Feeds

Hydrogen powered hybrid stratocraft prangs during test flight

Special-ops comms bird built for a week 12 miles up

High performance access to file storage

A radical new prototype hydrogen-powered high altitude robot aircraft, intended to remain airborne for a week at a time, has crashed during a test flight in California.

The Global Observer drone, which had taken off 18 hours previously from Edwards airforce base, was lost at 2:30pm local time on Friday. It was the aircraft's ninth test flight in a technology-demonstration programme intended to prove endurance of at least five days cruising at 65,000 feet.

"Flight testing an innovative new solution like Global Observer involves pushing the frontiers of technology and convention," said Tim Conver, CEO of famous crazy-planes firm AeroVironment, manufacturer of the Observer. "Risk is a component of every flight test program."

The Global Observer was being developed for various US government bodies, including the military special-operations command. It was expected to be able to remain on station 12 miles up above battlefields, with only small numbers of aircraft based safely far away able to maintain constant patrols. It would have carried communications equipment able to provide high-bandwidth services to small, portable ground terminals using compact antennae.

At the moment US special ops teams or others far from groundbased wireless coverage must typically accept rubbish bandwidth or set up a bulky, inconvenient satellite antenna, or arrange for an expensive conventional comms aircraft on station overhead, a commitment which means tying up a lot of planes and personnel. Thus the capability offered by the Global Observer and its various rivals (other high-altitude hydrogen planes, dirigible sperm-ships etc) remains highly desirable.

The Global Observer was expected to achieve excellent high-altitude performance and long endurance by its use of electrically-driven propellors hooked up to a battery supplied by a generator. This generator was driven by an internal-combustion engine running on hydrogen.

The electric transmission is a signature method for AeroVironment, which has built many other electrically-propelled aircraft. The Global Observer's rival in the 65,000-foot drone arena, the Phantom Eye from Boeing, uses two slightly modified turbocharged Ford Fusion car engines running on hydrogen: but these drive the props directly. The Phantom Eye is only expected to offer four days' endurance, as compared to a probable seven for the hybridised Observer.

No details on the problems which caused the Observer to crash are yet available. Another Observer prototype has been built and might proceed with testing, but AeroVironment admits that most of the project's funding has already been spent. ®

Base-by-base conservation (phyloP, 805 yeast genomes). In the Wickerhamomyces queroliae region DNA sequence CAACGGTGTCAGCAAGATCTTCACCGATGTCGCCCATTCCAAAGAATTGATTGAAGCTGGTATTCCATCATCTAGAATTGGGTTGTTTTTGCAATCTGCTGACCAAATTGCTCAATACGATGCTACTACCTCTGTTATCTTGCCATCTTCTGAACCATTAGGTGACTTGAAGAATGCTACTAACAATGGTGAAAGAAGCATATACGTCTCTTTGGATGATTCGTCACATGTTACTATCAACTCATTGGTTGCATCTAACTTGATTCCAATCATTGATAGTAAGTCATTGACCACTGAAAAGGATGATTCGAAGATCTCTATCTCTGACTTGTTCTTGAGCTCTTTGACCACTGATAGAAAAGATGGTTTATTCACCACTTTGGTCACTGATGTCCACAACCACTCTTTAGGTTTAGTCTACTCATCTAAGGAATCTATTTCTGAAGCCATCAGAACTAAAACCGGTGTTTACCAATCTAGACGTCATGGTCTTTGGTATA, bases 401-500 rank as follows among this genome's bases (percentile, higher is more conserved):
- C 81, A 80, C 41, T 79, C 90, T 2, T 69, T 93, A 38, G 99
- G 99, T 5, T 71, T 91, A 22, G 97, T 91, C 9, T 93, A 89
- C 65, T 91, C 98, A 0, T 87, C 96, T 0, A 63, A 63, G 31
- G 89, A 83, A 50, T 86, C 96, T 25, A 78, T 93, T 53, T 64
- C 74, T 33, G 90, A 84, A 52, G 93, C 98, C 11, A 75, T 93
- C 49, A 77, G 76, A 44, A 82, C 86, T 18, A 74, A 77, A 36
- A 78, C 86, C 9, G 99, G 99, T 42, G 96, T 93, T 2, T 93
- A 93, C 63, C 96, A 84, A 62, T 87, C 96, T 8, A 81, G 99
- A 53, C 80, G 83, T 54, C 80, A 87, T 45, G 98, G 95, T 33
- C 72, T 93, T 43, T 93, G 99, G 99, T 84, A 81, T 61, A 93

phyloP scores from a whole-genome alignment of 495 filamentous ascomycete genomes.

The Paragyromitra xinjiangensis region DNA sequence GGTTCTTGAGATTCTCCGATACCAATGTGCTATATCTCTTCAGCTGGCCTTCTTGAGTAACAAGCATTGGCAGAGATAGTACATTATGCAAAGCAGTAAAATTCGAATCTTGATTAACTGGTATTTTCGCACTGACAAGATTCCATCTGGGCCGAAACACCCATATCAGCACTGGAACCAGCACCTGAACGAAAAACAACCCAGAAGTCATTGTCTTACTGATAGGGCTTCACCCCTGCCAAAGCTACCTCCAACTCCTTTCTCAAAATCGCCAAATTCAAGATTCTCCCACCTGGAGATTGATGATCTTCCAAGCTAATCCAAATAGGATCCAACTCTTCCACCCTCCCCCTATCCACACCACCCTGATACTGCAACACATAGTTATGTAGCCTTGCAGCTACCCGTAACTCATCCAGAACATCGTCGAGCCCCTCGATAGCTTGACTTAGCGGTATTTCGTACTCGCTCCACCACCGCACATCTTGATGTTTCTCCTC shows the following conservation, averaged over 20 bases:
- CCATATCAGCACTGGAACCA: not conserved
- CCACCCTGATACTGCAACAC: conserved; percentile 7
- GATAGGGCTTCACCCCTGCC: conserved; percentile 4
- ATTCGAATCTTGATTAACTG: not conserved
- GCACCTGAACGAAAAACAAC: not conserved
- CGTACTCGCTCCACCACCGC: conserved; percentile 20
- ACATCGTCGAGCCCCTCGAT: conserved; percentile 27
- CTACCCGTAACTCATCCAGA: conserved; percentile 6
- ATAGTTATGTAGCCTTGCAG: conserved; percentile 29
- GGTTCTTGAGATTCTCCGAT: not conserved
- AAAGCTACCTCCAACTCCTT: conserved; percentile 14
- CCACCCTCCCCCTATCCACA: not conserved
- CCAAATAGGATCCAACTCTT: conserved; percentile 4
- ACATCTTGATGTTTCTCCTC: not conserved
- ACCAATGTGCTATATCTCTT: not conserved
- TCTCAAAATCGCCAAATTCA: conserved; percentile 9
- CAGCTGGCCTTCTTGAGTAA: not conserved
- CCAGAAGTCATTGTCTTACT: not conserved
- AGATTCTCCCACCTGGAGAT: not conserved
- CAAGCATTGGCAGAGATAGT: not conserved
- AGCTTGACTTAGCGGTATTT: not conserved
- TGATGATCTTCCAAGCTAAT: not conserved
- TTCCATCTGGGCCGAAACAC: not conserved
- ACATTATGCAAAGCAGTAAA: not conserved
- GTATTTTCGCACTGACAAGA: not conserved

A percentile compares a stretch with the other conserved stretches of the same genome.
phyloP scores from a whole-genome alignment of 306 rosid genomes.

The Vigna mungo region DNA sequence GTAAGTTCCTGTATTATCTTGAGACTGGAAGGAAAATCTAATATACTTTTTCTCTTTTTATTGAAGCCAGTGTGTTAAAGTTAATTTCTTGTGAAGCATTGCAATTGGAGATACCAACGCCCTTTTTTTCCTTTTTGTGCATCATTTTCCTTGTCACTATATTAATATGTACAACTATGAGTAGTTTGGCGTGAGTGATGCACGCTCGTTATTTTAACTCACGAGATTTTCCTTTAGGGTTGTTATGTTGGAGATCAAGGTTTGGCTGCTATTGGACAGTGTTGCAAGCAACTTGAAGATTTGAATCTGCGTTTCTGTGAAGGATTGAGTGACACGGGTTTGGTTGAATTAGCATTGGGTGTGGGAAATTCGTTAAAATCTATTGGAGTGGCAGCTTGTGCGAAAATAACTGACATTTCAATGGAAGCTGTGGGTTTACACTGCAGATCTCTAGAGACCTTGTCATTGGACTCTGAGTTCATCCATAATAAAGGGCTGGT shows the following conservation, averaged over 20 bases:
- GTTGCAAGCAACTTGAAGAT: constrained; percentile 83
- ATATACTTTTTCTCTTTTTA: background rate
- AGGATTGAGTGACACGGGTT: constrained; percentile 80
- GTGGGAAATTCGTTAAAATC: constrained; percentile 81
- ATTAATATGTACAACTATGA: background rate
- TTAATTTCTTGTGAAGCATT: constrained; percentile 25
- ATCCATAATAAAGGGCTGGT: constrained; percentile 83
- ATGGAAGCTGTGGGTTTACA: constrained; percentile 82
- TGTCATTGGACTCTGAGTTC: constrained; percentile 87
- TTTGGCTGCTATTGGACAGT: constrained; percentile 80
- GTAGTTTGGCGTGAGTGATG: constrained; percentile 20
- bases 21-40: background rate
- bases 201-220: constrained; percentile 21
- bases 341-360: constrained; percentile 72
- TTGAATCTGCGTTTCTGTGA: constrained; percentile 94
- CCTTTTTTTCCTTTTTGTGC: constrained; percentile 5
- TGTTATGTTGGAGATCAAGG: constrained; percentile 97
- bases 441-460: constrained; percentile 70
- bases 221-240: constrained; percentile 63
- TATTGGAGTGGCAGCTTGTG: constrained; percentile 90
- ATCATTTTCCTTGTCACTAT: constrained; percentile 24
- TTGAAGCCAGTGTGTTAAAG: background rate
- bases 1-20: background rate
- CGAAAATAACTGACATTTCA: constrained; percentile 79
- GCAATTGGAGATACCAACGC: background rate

High performance access to file storage

More from The Register

next story
Elon Musk's LEAKY THRUSTER gas stalls Space Station supply run
Helium seeps from Falcon 9 first stage, delays new legs for NASA robonaut
Russian deputy PM: 'We are coming to the Moon FOREVER'
Plans to annex Earth's satellite with permanent base by 2030
KILLER SPONGES menacing California coastline
Surfers are safe, crustaceans less so
LOHAN's Punch and Judy show relaunches Thursday
Weather looking good for second pop at test flights
New FEMTO-MOON sighted BIRTHING from Saturn's RING
Icy 'Peggy' looks to be leaving the outer rings
Discovery time for 200m WONDER MATERIALS shaved from 4 MILLENNIA... to 4 years
Alloy, Alloy: Boffins in speed-classification breakthrough
Curiosity finds not-very-Australian-shaped rock on Mars
File under 'messianic pastries' and move on, people
Top Secret US payload launched into space successfully
Clandestine NRO spacecraft sets off on its unknown mission
Get your MOON GEAR: Auction to feature Space Race memorabilia
Keepsakes from early NASA, Soviet programs up for bids
prev story

Whitepapers

Securing web applications made simple and scalable
In this whitepaper learn how automated security testing can provide a simple and scalable way to protect your web applications.
Five 3D headsets to be won!
We were so impressed by the Durovis Dive headset we’ve asked the company to give some away to Reg readers.
HP ArcSight ESM solution helps Finansbank
Based on their experience using HP ArcSight Enterprise Security Manager for IT security operations, Finansbank moved to HP ArcSight ESM for fraud management.
The benefits of software based PBX
Why you should break free from your proprietary PBX and how to leverage your existing server hardware.
Mobile application security study
Download this report to see the alarming realities regarding the sheer number of applications vulnerable to attack, as well as the most common and easily addressable vulnerability errors.